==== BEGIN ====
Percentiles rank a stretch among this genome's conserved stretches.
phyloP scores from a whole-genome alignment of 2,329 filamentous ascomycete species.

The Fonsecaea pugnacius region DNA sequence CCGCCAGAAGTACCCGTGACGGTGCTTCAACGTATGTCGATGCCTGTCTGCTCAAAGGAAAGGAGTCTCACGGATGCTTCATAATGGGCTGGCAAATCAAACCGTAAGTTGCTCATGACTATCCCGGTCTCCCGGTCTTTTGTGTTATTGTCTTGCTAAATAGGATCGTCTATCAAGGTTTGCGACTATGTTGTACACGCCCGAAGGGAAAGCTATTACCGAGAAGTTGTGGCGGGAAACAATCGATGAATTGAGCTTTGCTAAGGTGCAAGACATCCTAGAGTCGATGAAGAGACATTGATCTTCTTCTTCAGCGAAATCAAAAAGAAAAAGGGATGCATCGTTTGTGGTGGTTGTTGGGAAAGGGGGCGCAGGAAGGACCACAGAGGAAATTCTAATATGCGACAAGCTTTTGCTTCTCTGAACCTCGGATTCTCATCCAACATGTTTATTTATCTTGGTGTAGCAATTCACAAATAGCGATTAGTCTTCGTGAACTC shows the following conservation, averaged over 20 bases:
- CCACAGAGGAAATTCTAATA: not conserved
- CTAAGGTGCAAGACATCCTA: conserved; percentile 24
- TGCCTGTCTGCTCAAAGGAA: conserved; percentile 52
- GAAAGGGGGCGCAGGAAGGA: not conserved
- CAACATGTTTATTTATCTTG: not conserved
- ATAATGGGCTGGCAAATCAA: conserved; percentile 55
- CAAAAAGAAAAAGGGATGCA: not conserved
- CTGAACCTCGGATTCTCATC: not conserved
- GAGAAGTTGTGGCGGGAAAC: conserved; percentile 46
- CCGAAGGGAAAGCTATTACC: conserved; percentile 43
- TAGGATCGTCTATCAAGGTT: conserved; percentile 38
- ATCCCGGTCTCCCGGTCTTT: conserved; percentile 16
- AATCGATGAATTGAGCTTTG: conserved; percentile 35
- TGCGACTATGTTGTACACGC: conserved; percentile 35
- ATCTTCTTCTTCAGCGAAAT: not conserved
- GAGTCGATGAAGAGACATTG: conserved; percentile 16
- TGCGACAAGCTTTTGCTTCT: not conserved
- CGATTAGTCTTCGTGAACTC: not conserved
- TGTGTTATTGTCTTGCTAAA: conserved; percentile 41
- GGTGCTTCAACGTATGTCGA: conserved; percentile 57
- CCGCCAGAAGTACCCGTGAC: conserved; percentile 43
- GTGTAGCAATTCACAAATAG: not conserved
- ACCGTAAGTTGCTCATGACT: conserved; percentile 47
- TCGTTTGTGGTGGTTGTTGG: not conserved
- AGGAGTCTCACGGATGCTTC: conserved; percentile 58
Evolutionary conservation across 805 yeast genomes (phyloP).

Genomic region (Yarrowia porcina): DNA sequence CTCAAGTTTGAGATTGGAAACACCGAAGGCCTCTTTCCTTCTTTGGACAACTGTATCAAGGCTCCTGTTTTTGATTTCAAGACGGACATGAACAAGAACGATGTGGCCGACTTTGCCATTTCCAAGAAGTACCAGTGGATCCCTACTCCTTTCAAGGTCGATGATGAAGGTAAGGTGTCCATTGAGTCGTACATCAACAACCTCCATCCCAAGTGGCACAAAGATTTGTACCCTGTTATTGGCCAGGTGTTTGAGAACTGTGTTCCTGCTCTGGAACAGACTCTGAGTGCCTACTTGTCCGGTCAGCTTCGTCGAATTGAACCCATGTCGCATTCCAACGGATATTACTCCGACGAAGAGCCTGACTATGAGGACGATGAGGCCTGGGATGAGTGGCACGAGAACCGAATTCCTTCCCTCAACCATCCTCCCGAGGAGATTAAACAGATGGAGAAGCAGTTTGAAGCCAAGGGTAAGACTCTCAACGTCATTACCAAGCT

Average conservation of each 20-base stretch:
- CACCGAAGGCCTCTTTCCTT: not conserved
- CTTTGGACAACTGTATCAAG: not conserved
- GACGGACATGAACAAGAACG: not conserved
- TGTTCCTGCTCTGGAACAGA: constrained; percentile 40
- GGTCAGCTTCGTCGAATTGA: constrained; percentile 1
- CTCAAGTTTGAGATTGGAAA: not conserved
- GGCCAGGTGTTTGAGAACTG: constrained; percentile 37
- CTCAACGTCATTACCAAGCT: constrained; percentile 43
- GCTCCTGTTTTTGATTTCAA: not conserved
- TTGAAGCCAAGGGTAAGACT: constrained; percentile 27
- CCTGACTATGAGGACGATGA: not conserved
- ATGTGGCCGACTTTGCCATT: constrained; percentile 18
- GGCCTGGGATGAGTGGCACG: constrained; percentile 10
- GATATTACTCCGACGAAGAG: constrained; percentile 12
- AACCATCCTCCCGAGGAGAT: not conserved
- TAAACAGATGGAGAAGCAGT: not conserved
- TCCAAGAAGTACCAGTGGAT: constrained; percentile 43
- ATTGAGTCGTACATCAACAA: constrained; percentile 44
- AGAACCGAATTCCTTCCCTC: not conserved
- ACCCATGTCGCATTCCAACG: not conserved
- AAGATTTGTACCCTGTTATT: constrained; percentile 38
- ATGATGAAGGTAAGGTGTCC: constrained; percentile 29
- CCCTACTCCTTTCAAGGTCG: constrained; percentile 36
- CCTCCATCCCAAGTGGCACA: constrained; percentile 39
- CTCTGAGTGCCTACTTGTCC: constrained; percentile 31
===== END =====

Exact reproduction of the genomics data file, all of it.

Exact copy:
Percentiles rank a stretch among this genome's conserved stretches.
phyloP scores from a whole-genome alignment of 2,329 filamentous ascomycete species.

The Fonsecaea pugnacius region DNA sequence CCGCCAGAAGTACCCGTGACGGTGCTTCAACGTATGTCGATGCCTGTCTGCTCAAAGGAAAGGAGTCTCACGGATGCTTCATAATGGGCTGGCAAATCAAACCGTAAGTTGCTCATGACTATCCCGGTCTCCCGGTCTTTTGTGTTATTGTCTTGCTAAATAGGATCGTCTATCAAGGTTTGCGACTATGTTGTACACGCCCGAAGGGAAAGCTATTACCGAGAAGTTGTGGCGGGAAACAATCGATGAATTGAGCTTTGCTAAGGTGCAAGACATCCTAGAGTCGATGAAGAGACATTGATCTTCTTCTTCAGCGAAATCAAAAAGAAAAAGGGATGCATCGTTTGTGGTGGTTGTTGGGAAAGGGGGCGCAGGAAGGACCACAGAGGAAATTCTAATATGCGACAAGCTTTTGCTTCTCTGAACCTCGGATTCTCATCCAACATGTTTATTTATCTTGGTGTAGCAATTCACAAATAGCGATTAGTCTTCGTGAACTC shows the following conservation, averaged over 20 bases:
- CCACAGAGGAAATTCTAATA: not conserved
- CTAAGGTGCAAGACATCCTA: conserved; percentile 24
- TGCCTGTCTGCTCAAAGGAA: conserved; percentile 52
- GAAAGGGGGCGCAGGAAGGA: not conserved
- CAACATGTTTATTTATCTTG: not conserved
- ATAATGGGCTGGCAAATCAA: conserved; percentile 55
- CAAAAAGAAAAAGGGATGCA: not conserved
- CTGAACCTCGGATTCTCATC: not conserved
- GAGAAGTTGTGGCGGGAAAC: conserved; percentile 46
- CCGAAGGGAAAGCTATTACC: conserved; percentile 43
- TAGGATCGTCTATCAAGGTT: conserved; percentile 38
- ATCCCGGTCTCCCGGTCTTT: conserved; percentile 16
- AATCGATGAATTGAGCTTTG: conserved; percentile 35
- TGCGACTATGTTGTACACGC: conserved; percentile 35
- ATCTTCTTCTTCAGCGAAAT: not conserved
- GAGTCGATGAAGAGACATTG: conserved; percentile 16
- TGCGACAAGCTTTTGCTTCT: not conserved
- CGATTAGTCTTCGTGAACTC: not conserved
- TGTGTTATTGTCTTGCTAAA: conserved; percentile 41
- GGTGCTTCAACGTATGTCGA: conserved; percentile 57
- CCGCCAGAAGTACCCGTGAC: conserved; percentile 43
- GTGTAGCAATTCACAAATAG: not conserved
- ACCGTAAGTTGCTCATGACT: conserved; percentile 47
- TCGTTTGTGGTGGTTGTTGG: not conserved
- AGGAGTCTCACGGATGCTTC: conserved; percentile 58
Evolutionary conservation across 805 yeast genomes (phyloP).

Genomic region (Yarrowia porcina): DNA sequence CTCAAGTTTGAGATTGGAAACACCGAAGGCCTCTTTCCTTCTTTGGACAACTGTATCAAGGCTCCTGTTTTTGATTTCAAGACGGACATGAACAAGAACGATGTGGCCGACTTTGCCATTTCCAAGAAGTACCAGTGGATCCCTACTCCTTTCAAGGTCGATGATGAAGGTAAGGTGTCCATTGAGTCGTACATCAACAACCTCCATCCCAAGTGGCACAAAGATTTGTACCCTGTTATTGGCCAGGTGTTTGAGAACTGTGTTCCTGCTCTGGAACAGACTCTGAGTGCCTACTTGTCCGGTCAGCTTCGTCGAATTGAACCCATGTCGCATTCCAACGGATATTACTCCGACGAAGAGCCTGACTATGAGGACGATGAGGCCTGGGATGAGTGGCACGAGAACCGAATTCCTTCCCTCAACCATCCTCCCGAGGAGATTAAACAGATGGAGAAGCAGTTTGAAGCCAAGGGTAAGACTCTCAACGTCATTACCAAGCT

Average conservation of each 20-base stretch:
- CACCGAAGGCCTCTTTCCTT: not conserved
- CTTTGGACAACTGTATCAAG: not conserved
- GACGGACATGAACAAGAACG: not conserved
- TGTTCCTGCTCTGGAACAGA: constrained; percentile 40
- GGTCAGCTTCGTCGAATTGA: constrained; percentile 1
- CTCAAGTTTGAGATTGGAAA: not conserved
- GGCCAGGTGTTTGAGAACTG: constrained; percentile 37
- CTCAACGTCATTACCAAGCT: constrained; percentile 43
- GCTCCTGTTTTTGATTTCAA: not conserved
- TTGAAGCCAAGGGTAAGACT: constrained; percentile 27
- CCTGACTATGAGGACGATGA: not conserved
- ATGTGGCCGACTTTGCCATT: constrained; percentile 18
- GGCCTGGGATGAGTGGCACG: constrained; percentile 10
- GATATTACTCCGACGAAGAG: constrained; percentile 12
- AACCATCCTCCCGAGGAGAT: not conserved
- TAAACAGATGGAGAAGCAGT: not conserved
- TCCAAGAAGTACCAGTGGAT: constrained; percentile 43
- ATTGAGTCGTACATCAACAA: constrained; percentile 44
- AGAACCGAATTCCTTCCCTC: not conserved
- ACCCATGTCGCATTCCAACG: not conserved
- AAGATTTGTACCCTGTTATT: constrained; percentile 38
- ATGATGAAGGTAAGGTGTCC: constrained; percentile 29
- CCCTACTCCTTTCAAGGTCG: constrained; percentile 36
- CCTCCATCCCAAGTGGCACA: constrained; percentile 39
- CTCTGAGTGCCTACTTGTCC: constrained; percentile 31